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CTBA’s Executive Director Ralph Martire spoke with ABC 7 Investigative Producer Ann Pistone to discuss the recent report Cook County Treasurer Maria Pappas issued that highlights serious issues with a subsection of the Illinois property tax code that covers the sale of delinquent property taxes. By state law, the County Treasurer is required to hold annual auctions selling the delinquent property taxes owed by businesses and homeowners. Purchasers of these delinquent property tax obligations are called “tax buyers.” The concept is to allow the public sector to collect revenue it otherwise wouldn’t, while allowing property tax owners extra time to pay their back taxes and hence not lose their home or business facility. Unfortunately, a loophole in the law known as “Sales in Error,” allows investors that purchase these delinquent tax obligations to get their money back from the public sector, plus interest that could reach 12% annually, for even minor errors that cause no financial harm to the investor at all.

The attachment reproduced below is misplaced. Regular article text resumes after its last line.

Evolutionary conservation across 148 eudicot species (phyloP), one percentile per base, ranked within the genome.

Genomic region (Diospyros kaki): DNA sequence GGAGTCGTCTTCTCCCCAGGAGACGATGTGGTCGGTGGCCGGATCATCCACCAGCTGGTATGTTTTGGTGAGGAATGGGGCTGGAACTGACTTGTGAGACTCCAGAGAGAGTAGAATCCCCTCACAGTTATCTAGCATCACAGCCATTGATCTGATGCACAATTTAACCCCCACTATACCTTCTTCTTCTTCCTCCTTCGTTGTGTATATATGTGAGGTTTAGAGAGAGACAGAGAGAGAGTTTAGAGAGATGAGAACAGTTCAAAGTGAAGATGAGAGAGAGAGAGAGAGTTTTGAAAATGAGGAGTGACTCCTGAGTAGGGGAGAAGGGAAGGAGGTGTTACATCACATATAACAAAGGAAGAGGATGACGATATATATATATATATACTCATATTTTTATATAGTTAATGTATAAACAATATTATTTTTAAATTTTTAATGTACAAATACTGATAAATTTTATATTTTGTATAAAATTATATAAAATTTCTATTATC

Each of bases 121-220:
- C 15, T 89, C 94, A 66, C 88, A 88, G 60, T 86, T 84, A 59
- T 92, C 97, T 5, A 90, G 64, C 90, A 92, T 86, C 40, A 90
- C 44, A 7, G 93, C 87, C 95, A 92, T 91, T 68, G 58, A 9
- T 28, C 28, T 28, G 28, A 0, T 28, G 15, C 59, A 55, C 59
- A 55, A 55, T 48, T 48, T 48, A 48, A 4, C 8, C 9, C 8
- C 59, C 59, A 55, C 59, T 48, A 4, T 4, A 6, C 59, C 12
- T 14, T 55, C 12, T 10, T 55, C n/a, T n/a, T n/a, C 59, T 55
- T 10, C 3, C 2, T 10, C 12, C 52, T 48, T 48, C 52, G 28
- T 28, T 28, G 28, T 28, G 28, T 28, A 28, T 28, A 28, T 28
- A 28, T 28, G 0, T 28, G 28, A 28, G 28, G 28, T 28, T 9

As the Treasurer’s report points out, over the last seven years Cook County has refunded $277.6 million—including $27.7 million in interest costs—to tax buyers under the Sales in Error loophole. When this money is refunded, the local taxing bodies—like school districts, parks, and municipalities, that received the proceeds from the initial sale of delinquent taxes, have to pay them back—with interest. This can result in higher property taxes, as local governments frequently have already spent the proceeds they received, and have no existing budget to cover interest charges. Even worse, the Treasurer’s report found that the vast majority of refunds granted during the prior seven years under the Sales in Error loophole—fully $241 million or 87%—have come from property located in primarily Black and Latinex, low-income communities.